The UK's Driving & Vehicle Standards Agency (DVSA) asked BMW to ensure its cars were safe in February 2016, with the government body's lead engineer, Andrew Tudor, stating that "we do not want a fatality".
The German vehicle giant has known about unsafe electrical faults in some of its cars since 2011 but did not recall any models in Britain until the death of a former Gurkha.
The motor company first issued a recall after the death of Narayan Gurung, a former Gurkha soldier who was killed on Christmas Day in 2016 when his vehicle crashed into a tree after he swerved to avoid a broken-down BMW.
It follows an initial recall of 36,410 petrol cars during 2017.
The company initially recalled around 36,000 cars past year, but an investigation by the BBC's Watchdog programme found that the issue affected more cars than initially thought.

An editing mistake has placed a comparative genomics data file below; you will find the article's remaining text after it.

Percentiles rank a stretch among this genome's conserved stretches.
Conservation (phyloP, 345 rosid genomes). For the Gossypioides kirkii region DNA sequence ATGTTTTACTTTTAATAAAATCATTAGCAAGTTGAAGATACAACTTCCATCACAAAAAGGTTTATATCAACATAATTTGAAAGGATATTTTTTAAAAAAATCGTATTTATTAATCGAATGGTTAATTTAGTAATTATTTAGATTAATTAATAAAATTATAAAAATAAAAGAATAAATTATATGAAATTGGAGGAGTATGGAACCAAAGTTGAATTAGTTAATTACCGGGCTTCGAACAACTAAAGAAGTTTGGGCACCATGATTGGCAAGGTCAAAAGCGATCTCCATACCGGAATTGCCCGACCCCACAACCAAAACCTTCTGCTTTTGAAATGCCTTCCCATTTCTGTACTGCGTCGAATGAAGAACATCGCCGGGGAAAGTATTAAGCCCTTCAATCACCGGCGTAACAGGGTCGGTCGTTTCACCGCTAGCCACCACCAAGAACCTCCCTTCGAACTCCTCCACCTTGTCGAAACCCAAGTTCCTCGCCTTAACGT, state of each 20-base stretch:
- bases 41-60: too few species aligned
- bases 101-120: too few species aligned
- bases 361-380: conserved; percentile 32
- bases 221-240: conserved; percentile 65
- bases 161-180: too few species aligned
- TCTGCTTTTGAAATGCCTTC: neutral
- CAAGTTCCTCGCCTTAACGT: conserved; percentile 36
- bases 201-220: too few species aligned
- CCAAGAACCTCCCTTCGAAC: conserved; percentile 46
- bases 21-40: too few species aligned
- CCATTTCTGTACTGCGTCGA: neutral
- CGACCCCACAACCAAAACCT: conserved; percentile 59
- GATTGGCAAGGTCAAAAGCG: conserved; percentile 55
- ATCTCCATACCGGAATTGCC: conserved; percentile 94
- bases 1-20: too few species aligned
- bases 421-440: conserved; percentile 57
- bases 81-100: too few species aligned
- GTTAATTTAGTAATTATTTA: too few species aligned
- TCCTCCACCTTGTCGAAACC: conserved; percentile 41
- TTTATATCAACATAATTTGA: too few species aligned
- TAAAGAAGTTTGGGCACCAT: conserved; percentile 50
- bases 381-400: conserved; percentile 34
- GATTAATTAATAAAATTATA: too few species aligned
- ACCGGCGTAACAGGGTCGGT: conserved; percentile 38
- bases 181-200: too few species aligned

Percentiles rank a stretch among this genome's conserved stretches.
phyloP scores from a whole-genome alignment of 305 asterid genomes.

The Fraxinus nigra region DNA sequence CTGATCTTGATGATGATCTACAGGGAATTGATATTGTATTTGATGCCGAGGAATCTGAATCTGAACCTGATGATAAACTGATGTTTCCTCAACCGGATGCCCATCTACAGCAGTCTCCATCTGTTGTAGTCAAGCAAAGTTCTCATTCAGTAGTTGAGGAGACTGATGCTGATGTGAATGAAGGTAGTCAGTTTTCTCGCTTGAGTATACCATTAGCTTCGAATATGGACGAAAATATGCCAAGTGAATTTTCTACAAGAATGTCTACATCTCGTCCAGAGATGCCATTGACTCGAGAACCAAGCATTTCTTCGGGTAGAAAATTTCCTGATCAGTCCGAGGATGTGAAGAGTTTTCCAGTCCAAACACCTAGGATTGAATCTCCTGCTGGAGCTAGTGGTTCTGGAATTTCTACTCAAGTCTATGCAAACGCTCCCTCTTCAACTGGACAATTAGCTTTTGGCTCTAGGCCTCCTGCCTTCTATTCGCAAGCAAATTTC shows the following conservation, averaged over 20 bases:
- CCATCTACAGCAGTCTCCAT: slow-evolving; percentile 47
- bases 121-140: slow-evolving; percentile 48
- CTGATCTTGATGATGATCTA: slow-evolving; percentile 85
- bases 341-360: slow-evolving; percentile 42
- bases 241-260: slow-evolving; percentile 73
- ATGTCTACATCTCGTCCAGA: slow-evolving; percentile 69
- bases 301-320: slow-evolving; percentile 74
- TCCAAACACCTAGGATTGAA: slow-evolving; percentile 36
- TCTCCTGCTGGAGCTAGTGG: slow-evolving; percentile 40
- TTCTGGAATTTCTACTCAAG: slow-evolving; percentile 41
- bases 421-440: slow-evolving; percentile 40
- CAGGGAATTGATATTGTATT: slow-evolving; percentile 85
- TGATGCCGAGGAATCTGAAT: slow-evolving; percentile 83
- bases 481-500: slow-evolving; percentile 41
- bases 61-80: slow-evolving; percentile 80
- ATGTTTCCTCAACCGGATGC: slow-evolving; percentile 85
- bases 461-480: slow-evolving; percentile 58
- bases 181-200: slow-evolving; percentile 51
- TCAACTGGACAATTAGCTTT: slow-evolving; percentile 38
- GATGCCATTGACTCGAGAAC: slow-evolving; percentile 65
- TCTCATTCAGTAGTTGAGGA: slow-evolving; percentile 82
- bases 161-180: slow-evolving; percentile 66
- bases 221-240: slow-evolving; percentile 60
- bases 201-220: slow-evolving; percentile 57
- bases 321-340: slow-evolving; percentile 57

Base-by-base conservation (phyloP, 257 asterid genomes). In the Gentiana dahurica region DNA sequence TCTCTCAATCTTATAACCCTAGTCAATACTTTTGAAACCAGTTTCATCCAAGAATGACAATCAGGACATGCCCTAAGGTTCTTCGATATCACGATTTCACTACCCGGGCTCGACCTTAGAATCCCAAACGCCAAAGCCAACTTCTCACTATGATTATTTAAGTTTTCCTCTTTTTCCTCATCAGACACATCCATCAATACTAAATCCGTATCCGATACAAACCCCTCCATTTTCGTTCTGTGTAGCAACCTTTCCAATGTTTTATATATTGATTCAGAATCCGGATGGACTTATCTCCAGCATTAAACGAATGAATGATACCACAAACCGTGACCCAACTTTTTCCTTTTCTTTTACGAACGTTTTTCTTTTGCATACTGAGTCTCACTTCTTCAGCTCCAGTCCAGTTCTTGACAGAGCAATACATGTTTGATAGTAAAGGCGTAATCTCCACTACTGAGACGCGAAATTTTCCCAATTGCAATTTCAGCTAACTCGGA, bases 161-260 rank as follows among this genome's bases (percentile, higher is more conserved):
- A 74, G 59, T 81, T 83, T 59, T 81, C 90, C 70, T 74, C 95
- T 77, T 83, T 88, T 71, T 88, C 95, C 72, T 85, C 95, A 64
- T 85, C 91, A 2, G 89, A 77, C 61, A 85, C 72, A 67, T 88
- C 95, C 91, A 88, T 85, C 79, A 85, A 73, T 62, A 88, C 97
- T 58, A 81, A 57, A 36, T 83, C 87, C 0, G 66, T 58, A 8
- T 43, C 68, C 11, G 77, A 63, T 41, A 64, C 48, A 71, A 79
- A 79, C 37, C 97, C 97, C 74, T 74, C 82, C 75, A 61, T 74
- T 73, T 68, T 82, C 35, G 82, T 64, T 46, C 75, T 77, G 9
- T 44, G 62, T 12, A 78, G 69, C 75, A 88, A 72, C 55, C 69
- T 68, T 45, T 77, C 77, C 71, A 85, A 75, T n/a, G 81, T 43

It said it now recognised there may have been similar problems in cars not covered by the first recall.
An inquest revealed that the carmaker had received complaints of an electrical issue that caused a total power failure as early as 2011. The German manufacturer also recalled 500,000 cars in the US, Australia Canada and South Africa in 2013.
Mwape Kambafwile told the BBC he stopped driving his BMW 3 Series vehicle after it cut out completely while he was driving in December 2016.
"We are therefore announcing today that we will take the proactive step of expanding the existing United Kingdom recall to cover all vehicles potentially affected by the power-supply issue". No lights is the biggest concern. He said: "It is not a safety defect because a prior warning is given to the user in the majority of cases". "Another road user can not see the powerless auto". He added the fault was "deemed not critical because the driver is still able to steer the vehicle and brake the auto".
A statement released by BMW said: "We are deeply saddened by this tragic incident and we extend our heartfelt sympathies to the family of Mr Gurung".